Gingivitis and Periodontitis, two words you do not want coming out of your dentist’s mouth at your next checkup. We’ll pause to let everyone take a deep breath here.

Their unpleasant names alone are enough to scare anyone hoping to emerge from their next dental exam with a clean bill of oral health into brushing and flossing more thoroughly and regularly. But what is the difference [ . . . ]  read more

Beware Whitening Promise Of Charcoal Toothpastes

By Clete Campbell,

Girl brushing her teeth with charcoal toothpaste

ADA Cautions Popular Brightening Fad Can Be Dangerous To Teeth’s Health

Charcoal isn’t just for grilling anymore.

Today, the popular cooking mainstay of America’s backyard grills is being used as an ingredient for everything from drinks to skin care to hair care. Believe it or not, people coast to coast are turning to “natural” charcoal toothpastes to whiten their teeth. A brushing method first practiced by the ancient [ . . . ]  read more

Teeth’s Lesser-Known History Facts & Truths

By Clete Campbell,

Close up of teeth

A Quick History Lesson

  • 3,000 B.C.: Hesi-Re, the world’s earliest known dentist, sets up shop in Egypt. He hands out crude toothbrushes made from twigs and leaves.
  • 500 B.C.: Ancient Greeks develop one of the world’s first toothpastes, creating a mixture that contained iron rush and coral powder to clean their teeth. In China, early dentists mix soot, honey, crushed egg shells and ground ox’s hooves to deliver Asia’s first tooth cleaning paste.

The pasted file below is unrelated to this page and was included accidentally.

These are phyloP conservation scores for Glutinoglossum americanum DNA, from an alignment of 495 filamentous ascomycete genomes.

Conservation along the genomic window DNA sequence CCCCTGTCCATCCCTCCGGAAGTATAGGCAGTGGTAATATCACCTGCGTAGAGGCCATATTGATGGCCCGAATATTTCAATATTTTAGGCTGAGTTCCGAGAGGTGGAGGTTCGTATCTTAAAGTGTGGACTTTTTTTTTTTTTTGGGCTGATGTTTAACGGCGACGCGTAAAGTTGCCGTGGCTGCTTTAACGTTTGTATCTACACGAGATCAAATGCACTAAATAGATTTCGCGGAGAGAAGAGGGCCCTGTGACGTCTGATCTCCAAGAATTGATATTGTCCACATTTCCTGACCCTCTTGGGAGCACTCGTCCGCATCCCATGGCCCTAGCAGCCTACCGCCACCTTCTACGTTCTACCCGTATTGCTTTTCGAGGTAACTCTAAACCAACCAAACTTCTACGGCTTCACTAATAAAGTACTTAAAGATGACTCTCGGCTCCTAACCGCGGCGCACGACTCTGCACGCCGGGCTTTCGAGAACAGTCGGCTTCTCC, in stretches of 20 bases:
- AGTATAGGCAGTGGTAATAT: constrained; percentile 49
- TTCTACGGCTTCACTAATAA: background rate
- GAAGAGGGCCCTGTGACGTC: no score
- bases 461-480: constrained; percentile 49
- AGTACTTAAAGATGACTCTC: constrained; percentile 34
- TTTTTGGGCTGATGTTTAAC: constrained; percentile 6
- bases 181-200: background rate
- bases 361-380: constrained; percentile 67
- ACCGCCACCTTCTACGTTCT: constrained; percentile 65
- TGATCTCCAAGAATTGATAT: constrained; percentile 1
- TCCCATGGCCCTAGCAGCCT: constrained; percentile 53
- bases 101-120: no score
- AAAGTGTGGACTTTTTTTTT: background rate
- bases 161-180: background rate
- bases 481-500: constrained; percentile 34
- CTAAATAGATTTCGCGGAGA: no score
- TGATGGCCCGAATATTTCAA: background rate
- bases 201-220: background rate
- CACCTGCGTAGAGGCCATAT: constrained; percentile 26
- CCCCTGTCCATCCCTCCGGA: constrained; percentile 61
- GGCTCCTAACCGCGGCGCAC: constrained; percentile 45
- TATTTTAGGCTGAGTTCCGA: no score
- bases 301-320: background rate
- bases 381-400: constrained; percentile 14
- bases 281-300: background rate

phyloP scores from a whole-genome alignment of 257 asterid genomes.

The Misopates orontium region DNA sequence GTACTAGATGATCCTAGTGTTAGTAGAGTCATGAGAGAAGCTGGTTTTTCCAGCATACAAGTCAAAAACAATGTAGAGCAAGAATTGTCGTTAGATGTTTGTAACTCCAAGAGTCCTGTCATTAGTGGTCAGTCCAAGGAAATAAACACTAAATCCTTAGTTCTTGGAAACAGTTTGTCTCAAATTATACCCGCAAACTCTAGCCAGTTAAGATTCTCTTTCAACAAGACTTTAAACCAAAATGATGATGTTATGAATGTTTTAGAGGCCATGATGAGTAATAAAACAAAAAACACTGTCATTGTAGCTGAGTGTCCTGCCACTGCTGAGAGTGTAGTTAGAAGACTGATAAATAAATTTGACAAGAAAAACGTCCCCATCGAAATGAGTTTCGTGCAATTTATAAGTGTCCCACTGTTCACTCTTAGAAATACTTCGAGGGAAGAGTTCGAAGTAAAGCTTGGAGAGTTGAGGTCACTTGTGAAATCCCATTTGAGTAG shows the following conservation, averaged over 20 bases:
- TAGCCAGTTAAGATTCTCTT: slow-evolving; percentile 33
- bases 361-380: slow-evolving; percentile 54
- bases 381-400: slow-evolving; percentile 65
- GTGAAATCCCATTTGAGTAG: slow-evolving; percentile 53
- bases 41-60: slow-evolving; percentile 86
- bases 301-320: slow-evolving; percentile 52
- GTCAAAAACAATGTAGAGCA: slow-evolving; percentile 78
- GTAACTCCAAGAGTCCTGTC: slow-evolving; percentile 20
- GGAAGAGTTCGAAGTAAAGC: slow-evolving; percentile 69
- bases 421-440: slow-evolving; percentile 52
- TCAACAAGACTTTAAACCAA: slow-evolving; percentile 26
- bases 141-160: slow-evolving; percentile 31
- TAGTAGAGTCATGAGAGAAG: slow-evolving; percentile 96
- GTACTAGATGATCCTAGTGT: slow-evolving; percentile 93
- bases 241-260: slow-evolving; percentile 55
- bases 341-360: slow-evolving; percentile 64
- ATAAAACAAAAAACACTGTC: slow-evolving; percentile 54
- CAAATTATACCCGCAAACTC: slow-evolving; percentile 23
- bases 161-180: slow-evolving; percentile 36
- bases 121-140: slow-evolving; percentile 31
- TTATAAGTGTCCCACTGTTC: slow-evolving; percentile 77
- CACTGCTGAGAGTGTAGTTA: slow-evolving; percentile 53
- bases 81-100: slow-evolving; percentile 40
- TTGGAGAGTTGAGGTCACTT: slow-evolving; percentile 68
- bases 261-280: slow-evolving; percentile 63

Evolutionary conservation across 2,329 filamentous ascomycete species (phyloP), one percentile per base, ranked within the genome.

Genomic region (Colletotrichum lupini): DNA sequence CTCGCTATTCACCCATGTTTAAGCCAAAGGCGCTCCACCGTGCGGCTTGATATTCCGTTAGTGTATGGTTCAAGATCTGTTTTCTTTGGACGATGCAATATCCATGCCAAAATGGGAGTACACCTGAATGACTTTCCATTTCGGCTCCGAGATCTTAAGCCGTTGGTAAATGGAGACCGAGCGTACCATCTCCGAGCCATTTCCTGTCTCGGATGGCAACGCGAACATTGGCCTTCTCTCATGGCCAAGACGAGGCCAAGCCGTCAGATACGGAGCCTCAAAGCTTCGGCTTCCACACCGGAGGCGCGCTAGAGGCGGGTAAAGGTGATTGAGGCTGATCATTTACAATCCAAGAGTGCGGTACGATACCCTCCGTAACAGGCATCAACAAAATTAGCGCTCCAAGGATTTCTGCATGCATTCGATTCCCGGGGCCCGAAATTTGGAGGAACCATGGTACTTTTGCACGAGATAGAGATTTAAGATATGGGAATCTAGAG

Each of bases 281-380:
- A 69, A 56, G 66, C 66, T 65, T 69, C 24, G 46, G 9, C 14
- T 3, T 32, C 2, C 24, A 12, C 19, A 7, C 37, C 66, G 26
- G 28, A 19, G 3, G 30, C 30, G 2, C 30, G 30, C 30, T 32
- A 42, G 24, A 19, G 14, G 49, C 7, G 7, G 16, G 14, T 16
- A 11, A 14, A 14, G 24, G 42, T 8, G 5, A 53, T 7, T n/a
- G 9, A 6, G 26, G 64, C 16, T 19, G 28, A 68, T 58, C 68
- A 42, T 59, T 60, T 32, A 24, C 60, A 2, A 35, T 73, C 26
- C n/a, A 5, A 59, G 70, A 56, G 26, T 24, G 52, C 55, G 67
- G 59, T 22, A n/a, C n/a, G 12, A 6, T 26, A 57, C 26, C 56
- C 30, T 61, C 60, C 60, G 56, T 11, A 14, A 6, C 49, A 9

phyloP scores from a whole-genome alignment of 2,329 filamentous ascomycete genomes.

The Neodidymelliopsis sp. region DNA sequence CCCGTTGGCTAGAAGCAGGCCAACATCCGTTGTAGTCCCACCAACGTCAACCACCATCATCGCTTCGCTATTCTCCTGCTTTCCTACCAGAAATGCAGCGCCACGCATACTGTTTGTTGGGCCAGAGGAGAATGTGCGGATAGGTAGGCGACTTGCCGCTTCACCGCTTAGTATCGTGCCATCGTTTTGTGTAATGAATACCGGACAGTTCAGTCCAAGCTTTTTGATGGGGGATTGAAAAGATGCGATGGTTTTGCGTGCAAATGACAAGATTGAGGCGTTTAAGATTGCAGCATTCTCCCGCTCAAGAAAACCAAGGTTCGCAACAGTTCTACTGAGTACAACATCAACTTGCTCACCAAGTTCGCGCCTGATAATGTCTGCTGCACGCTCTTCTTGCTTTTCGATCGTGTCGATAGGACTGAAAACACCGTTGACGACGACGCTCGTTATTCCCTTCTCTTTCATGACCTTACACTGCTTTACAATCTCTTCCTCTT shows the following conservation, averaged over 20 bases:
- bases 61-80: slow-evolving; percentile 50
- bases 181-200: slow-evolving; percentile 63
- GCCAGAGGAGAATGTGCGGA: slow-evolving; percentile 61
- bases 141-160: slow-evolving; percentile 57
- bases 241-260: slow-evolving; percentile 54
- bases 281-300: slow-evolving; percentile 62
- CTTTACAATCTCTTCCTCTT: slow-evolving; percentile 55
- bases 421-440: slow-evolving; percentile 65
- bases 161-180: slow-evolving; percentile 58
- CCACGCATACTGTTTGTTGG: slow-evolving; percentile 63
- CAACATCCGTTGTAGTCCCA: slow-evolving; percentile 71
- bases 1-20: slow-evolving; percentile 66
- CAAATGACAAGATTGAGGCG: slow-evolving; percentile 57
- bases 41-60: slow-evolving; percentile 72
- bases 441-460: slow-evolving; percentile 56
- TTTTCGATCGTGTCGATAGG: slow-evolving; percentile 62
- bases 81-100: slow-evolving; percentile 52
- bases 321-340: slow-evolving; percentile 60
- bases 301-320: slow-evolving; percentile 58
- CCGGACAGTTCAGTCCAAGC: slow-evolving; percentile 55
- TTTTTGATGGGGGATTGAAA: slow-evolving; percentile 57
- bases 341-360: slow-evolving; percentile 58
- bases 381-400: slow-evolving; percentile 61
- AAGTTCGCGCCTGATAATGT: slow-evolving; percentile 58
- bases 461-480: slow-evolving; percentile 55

• 1,000 A.D.: A majority of people believe tooth pain is caused by tiny tooth worms instead of cavities.
  • 1498: Chinese dentists develop the world’s first bristle toothbrush by attaching coarse boar hairs to handles made of bamboo or bone.
  • 1945: A majority of Americans begin brushing their teeth daily.

Dental care and knowledge has come a long, long way over the last 5,000 years. Today, Americans are spending on average 38.5 total days of their lives brushing their teeth, a time investment that can lead to a lifetime of strong oral health. Nearly all Americans know the immense benefits of teeth brushing, but do you know these lesser known facts about teeth?

Facts About Teeth You Might Not Know

Knowledge is power, and these facts [ . . . ]  read more

There Really Is Such A Thing As Too Much Toothpaste

By Clete Campbell,

CDC Study Finds Almost 40% of America’s Kids Using Too Much Toothpaste

By Clete Campbell

Too much toothpaste can be dangerous to kids’ oral health.

Say what, Doc?